Lead Minister for Cyber and Chancellor of the Duchy of Lancaster, Steve Barclay, visited St Joseph’s RC High School (SJHS) in Newport to learn more about how young people are being taught vital cyber skills.
St Joseph’s RC High school was the first state secondary school in Wales to be awarded the Silver Award for the NCSC’s CyberFirst school’s program. Over the past 5 years they have developed a challenging, engaging and rewarding curriculum that is centred on computer science, applied digital skills and cyber security.
CyberFirst activities are intended to inspire and encourage students from all backgrounds to consider a career in cyber security and apply for a CyberFirst bursary.
The Government is ensuring that all students are taught basic cyber skills as early as possible so that they are more likely to take up further education in this field. Encouraging more young people into cyber careers, and creating a more diverse cyber-security profession is key to the Government’s mission to make the UK a world leader in cyber skills and the global cyber industry in the coming years.
Significant steps have already been taken to make this possible – with £2.6 billion of investment in cyber and IT committed in the Autumn statement – which will both make the UK safer from cyber attacks but also to help boost innovation in the cyber security sector.
In addition to all of this, the UK has already seen over £10 billion of investment the last financial year, a 14 per cent increase on the year before that, leading to the creation of 6,000 new jobs to take the sector’s employment levels above 50,000.
The visit follows Barclay’s keynote address to the Cyber UK Conference in Newport, where he warned of the evolving threat of cyber attacks following Russia’s illegal invasion of Ukraine, and committed to boost cyber defence skills across the UK.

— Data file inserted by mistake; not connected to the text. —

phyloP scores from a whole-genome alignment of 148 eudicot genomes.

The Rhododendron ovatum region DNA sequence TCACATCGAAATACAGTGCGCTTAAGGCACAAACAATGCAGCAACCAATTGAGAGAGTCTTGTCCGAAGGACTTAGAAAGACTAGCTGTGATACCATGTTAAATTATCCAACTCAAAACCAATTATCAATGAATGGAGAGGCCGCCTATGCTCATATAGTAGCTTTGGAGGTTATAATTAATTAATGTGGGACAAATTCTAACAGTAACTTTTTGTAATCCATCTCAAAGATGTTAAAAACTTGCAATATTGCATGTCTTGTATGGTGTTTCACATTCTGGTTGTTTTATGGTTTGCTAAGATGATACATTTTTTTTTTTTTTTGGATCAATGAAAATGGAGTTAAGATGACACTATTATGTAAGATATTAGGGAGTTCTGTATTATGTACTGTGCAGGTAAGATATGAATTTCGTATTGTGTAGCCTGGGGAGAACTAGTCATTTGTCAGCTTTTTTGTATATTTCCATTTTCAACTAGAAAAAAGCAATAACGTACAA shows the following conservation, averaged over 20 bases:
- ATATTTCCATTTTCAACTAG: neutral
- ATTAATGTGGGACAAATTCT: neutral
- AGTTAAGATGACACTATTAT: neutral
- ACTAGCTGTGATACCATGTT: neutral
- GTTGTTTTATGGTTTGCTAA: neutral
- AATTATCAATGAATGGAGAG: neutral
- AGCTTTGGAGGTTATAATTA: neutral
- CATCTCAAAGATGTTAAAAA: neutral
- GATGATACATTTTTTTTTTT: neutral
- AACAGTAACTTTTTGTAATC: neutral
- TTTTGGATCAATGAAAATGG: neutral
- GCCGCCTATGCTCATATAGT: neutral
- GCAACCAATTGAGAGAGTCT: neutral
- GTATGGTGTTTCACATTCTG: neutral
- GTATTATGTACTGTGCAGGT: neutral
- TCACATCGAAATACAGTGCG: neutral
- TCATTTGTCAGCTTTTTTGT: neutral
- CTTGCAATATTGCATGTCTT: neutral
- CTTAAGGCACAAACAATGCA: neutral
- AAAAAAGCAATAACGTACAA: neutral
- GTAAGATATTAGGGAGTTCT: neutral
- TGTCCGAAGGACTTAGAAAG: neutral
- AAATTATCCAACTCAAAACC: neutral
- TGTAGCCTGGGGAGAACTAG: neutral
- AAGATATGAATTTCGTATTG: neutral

Chancellor of the Duchy of Lancaster and Lead Cyber Minister, Steve Barclay said:
It was great to spend time talking to pupils at St Joseph’s School in Newport and to hear about their aspirations of working in the cyber industry and the valuable skills they are learning to help them achieve that ambition.
These skills are crucial in helping to boost our individual and collective cyber defences from the threats that we face, so I was delighted to see the enthusiasm and passion of both children and teaching staff at the school.
Rhys Driscoll, Digital Lead at St Joseph’s RC High School said:
The NCSC’s Cyber girl’s competition has enabled us to provide further opportunities for our school community and to inspire us to achieve more in the cyber world.
The NCSC have been fantastic in giving us guidance, a link to real industry experts and professional learning opportunities. The NDEC team, led by Holly Lidbury, have been particularly supportive and encouraging with our journey as a CyberFirst school.
It was great to have Steve Barclay here today to show off what we’ve managed to achieve so far, and we look forward to some of our students helping shape the UK’s cyber future.